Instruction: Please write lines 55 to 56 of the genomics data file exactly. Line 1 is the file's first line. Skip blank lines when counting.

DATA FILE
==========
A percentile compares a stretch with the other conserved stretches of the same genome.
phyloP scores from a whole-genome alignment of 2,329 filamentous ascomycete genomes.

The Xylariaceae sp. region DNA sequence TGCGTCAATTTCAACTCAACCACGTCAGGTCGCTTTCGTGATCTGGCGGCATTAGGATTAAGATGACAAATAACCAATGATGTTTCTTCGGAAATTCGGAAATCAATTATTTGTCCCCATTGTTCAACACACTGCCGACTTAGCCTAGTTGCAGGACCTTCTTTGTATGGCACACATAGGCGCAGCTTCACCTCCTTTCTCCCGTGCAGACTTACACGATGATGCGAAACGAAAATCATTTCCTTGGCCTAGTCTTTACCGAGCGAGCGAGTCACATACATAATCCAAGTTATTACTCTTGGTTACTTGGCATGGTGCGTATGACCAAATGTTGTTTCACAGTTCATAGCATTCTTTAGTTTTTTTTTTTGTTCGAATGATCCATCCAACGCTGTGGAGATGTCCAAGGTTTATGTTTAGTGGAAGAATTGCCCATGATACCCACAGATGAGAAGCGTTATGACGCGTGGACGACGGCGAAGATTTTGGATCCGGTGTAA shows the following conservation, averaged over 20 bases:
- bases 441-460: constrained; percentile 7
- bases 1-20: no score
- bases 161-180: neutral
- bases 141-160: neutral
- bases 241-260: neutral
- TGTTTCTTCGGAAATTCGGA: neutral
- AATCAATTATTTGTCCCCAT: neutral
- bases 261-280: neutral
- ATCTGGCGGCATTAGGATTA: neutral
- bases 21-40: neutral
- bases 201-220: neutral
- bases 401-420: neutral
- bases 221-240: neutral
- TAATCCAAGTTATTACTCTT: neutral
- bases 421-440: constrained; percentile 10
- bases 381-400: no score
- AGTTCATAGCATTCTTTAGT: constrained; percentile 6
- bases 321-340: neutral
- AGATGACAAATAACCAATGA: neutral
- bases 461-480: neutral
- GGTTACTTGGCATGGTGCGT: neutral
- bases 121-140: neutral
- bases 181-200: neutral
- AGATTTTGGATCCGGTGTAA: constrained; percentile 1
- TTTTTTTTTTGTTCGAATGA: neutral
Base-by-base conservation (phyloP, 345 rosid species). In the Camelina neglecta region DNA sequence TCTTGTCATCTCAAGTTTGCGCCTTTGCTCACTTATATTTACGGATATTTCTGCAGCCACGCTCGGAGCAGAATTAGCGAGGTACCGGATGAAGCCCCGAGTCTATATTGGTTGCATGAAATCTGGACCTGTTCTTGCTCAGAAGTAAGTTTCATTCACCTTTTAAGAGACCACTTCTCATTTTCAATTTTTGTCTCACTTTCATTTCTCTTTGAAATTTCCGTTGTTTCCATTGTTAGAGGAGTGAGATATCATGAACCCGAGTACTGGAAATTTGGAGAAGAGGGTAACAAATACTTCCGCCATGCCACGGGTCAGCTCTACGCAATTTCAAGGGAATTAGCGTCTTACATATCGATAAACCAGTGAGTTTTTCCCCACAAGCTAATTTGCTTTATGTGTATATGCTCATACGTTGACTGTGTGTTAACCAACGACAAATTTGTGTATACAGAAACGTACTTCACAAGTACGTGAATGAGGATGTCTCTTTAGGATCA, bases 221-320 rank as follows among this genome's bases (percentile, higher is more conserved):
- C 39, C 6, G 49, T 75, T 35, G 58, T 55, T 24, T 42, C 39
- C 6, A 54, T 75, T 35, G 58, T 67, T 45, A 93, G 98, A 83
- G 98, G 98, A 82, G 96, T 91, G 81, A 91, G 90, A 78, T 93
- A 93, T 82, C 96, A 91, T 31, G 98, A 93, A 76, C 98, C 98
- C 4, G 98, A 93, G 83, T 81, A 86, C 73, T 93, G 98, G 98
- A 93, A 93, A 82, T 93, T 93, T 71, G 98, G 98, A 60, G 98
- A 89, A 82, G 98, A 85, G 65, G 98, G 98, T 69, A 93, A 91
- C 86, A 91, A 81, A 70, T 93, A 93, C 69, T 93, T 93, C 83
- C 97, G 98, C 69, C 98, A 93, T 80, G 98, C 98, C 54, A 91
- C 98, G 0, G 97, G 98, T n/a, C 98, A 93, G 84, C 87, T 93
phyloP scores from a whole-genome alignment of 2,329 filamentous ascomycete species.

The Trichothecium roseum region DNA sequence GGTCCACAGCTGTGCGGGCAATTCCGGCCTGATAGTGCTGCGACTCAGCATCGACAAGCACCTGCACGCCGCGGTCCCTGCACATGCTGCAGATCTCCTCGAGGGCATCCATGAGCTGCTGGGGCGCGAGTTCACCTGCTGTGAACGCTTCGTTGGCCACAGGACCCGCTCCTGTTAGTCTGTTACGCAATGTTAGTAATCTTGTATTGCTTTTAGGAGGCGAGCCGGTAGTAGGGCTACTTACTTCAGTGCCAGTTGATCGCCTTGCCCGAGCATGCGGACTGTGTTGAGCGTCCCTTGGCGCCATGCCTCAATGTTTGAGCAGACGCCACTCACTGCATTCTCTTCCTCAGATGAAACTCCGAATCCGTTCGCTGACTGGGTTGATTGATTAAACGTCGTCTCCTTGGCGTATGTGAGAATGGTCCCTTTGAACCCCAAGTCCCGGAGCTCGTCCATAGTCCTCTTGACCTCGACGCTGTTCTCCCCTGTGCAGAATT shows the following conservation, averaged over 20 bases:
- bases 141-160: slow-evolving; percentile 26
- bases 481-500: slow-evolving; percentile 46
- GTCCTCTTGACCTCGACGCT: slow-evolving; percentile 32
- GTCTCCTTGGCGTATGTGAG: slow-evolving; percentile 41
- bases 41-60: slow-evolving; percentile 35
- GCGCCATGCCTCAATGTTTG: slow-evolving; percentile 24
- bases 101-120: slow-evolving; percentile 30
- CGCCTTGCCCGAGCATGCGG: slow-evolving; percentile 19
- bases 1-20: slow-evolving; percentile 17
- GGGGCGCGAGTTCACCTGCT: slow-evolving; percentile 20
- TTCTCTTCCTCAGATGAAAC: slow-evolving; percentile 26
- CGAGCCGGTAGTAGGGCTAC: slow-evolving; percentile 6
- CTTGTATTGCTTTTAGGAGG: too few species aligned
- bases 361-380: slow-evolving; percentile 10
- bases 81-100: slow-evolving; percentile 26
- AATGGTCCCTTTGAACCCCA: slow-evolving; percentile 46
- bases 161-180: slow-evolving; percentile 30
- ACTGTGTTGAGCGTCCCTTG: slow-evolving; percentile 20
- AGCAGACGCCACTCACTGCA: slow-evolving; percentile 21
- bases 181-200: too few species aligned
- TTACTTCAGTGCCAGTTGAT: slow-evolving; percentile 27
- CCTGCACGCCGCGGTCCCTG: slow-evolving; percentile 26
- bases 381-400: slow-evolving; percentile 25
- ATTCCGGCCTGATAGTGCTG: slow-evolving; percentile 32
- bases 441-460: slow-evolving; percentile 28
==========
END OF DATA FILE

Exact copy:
- bases 361-380: slow-evolving; percentile 10
- bases 81-100: slow-evolving; percentile 26